Embedding on the other hand would allow Swing developers to keep OSGi or the NetBeans Module System for managing the complexity and dynamics of applications and use JavaFX for the UI (which I think is it's domain). We could start by using it for visualizations and then slowly move the whole UI to JavaFX as more controls become available. This is where JavaFX would really have an edge over all it's competitors.

Just one example: One of the applications missing in your list is NDSatCom's application Network Management Systems  (Winners of the Duke's Choice Award 2009). I know those guys would love to add some cool JavaFX visuals, but will they port an application with Millions of lines of code and more than a thousand modules to JavaFX and loose modularity for doing that? And there are tons of applications and thousands of developers who would, like them, love to use it but simply can't.

When it comes to Swing developers JavaFX so far has been a PR disaster. Still I think it's not too late. I hope that your article will start a discussion and helps move things in the right direction. Really, my heart is bleeding when I see this cool technology heading in the wrong direction.


Thierry Milard replied on Wed, 2009/07/29 - 11:13am

I also agree. javaFx looks really good from a visual perspective.

If you take a look at the Swing examples in the article, they look so 90's. 

They look so Swingish, so 90's. So yes there is (there was) a BIG opportunity for javaFx API/langage to be used by us Swing developers : Because we just kwow our Swing application look so "kind of old and static".

But as someone said it seems I just can not have 10 javaFx superbe animations/and/buttons/... and integrate SIMPLY those into java-Swing program.This is not yet possible I think. This is bad : I stopped my javaFx learning because of that 4 month ago.


So yes I think for me javaFx could be necessary but before 2 things must be made :

1) Integration of javaFx components into java-Swing code easy.

2) [of course...] the start of the javaVM has to take  2 seconds maximum, even if we have 6 other jars in the jnlp file.


Anyway I am positive because I think 94% of java and javaFx improvements have been done in the last 2 years. People don't see it but I bet if sun-Oracle comes back in a few month with a javaFx + java-better-startup-improvment  javaFx+java  will be a nice competitor to Flash. Let's us not forget there are so many java visual API that just rocks (jai, java3D, ...). In combination with javaFx,this would be great.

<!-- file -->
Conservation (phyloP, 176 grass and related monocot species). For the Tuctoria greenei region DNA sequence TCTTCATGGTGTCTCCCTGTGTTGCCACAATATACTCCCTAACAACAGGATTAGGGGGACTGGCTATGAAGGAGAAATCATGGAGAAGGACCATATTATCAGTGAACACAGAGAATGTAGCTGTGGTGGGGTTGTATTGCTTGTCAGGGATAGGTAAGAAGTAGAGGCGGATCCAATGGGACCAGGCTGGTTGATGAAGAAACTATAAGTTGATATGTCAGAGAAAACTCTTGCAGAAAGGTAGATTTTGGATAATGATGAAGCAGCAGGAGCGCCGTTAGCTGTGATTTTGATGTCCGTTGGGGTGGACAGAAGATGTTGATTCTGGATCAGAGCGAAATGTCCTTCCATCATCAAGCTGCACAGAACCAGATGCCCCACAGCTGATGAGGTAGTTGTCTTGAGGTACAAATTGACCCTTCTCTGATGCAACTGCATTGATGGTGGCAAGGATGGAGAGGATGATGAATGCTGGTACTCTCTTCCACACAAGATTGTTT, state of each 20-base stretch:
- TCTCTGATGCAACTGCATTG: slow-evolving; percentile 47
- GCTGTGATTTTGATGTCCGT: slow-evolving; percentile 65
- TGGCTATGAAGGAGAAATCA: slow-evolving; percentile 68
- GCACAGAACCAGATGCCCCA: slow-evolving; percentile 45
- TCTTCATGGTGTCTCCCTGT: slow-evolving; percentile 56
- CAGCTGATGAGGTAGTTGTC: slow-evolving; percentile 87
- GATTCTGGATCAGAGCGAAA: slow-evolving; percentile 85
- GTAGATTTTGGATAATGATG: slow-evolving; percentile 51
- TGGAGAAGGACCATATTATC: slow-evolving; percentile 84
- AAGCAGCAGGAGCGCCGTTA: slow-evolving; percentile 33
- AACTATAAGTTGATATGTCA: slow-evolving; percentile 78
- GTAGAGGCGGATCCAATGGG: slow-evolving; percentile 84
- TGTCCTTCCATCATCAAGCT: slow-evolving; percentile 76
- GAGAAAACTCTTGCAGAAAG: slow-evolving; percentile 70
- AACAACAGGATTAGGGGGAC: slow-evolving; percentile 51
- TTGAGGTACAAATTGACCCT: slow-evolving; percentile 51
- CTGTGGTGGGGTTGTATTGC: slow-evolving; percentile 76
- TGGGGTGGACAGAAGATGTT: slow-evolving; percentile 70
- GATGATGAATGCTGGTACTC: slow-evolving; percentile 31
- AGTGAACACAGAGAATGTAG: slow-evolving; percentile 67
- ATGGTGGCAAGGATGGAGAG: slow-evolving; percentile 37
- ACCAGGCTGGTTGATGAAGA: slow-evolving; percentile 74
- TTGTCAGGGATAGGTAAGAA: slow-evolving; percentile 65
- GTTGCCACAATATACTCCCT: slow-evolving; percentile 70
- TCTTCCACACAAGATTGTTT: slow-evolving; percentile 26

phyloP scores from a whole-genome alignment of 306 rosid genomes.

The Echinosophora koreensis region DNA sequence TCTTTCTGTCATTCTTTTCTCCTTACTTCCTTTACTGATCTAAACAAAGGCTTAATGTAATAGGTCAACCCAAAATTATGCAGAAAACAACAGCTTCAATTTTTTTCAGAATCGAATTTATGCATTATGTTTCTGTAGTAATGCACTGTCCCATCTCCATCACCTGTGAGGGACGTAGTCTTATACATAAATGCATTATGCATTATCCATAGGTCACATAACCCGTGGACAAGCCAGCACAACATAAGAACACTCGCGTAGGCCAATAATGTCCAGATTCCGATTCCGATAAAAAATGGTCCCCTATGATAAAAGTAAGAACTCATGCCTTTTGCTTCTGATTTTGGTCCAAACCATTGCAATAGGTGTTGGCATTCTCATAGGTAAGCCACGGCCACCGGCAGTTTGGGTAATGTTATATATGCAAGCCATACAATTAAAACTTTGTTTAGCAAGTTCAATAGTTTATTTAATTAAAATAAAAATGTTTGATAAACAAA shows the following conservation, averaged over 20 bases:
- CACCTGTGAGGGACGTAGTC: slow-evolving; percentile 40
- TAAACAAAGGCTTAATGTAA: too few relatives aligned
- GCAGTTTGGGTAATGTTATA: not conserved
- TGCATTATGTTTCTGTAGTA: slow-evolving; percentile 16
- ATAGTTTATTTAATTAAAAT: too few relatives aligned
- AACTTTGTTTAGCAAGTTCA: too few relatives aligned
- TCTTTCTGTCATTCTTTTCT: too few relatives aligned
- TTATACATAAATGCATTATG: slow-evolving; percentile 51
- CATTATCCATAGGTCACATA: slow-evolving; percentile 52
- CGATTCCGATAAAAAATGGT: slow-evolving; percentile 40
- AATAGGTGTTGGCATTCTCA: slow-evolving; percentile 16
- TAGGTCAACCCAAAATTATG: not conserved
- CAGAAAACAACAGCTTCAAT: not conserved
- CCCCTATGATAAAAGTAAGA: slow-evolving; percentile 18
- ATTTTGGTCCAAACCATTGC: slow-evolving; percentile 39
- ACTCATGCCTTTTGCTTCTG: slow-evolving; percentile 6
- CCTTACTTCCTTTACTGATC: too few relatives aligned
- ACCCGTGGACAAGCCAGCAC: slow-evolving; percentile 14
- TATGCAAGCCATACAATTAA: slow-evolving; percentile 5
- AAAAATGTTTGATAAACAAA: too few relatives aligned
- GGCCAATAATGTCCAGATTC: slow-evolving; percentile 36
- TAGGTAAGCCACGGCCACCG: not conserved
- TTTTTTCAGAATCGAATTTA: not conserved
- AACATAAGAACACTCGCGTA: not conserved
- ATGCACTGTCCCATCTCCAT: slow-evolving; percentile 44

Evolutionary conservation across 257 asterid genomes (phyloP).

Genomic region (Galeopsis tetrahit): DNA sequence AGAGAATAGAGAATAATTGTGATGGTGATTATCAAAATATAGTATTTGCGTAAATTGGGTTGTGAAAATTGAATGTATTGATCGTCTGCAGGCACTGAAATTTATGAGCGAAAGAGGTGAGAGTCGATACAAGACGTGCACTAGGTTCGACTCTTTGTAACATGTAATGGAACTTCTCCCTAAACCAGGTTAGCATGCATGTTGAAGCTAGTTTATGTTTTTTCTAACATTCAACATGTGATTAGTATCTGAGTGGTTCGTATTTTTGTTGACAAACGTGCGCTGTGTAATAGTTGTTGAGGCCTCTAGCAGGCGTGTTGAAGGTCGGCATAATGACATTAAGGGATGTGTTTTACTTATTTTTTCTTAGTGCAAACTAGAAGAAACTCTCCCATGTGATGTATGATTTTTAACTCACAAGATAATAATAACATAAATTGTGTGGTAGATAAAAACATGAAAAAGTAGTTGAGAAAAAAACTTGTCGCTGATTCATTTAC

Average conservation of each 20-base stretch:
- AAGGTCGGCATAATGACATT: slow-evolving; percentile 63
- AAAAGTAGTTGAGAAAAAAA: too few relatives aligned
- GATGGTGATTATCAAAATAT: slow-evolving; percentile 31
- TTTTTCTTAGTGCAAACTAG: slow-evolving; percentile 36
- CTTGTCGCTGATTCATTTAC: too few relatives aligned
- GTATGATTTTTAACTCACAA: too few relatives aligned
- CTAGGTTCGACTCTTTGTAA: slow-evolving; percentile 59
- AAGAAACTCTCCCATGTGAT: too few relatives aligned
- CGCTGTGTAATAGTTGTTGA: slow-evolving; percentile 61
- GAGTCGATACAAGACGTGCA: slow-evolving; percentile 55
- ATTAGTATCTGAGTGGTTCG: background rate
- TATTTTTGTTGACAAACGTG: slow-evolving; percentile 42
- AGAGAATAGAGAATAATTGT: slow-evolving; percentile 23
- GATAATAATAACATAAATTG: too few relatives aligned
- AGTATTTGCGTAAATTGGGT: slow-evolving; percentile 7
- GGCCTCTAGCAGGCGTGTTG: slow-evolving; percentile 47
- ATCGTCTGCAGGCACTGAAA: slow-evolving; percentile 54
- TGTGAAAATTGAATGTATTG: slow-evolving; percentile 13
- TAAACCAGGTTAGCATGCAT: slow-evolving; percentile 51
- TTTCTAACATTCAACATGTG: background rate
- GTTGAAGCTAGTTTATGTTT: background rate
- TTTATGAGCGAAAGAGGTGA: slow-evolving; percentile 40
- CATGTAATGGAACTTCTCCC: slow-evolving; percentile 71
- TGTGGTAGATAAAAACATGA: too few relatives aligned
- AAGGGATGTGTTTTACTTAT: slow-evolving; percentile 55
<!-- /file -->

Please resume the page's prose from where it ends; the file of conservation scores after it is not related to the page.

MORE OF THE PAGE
Wai Ho replied on Wed, 2009/07/29 - 11:41am in response to: Thierry Milard

tmilard replied on Wed, 2009/07/29 - 12:13pm


I also agree. javaFx looks really good from a visual perspective.

If you take a look at the Swing examples in the article, they look so 90's. 

They look so Swingish, so 90's. So yes there is (there was) a BIG opportunity for javaFx API/langage to be used by us Swing developers : Because we just kwow our Swing application look so "kind of old and static".

But do you really think that makes a different if you're a geophysicist or a bank employee? Or a satillite management administrator? JavaFX is not really very important to those kinds of industrial size applications... No one woking as a user with those applications CARES if somehing "look so 90's". They CARE if it is flexible, scalabale, and if it is easy to update...

Maybe the programmers of those applications CARE (because JavaFX is simpler to code than Swing), but the customer doesn't care very much at all!

Thierry Milard replied on Wed, 2009/07/29 - 12:26pm in response to: Wai Ho

Welll .... you just look back at the gui history. 

- In the 80 all application were caractere mode (with black background). Right ?

- Most of them did not need the windows look and feel .... but they switch to it althaw most of their clients did not really see an interest in changing.

- Today it is the same : all the internet sites have moved or are moving to a nice look and feel. The kind of really nice look and feel that make Swing L&F look so 90's.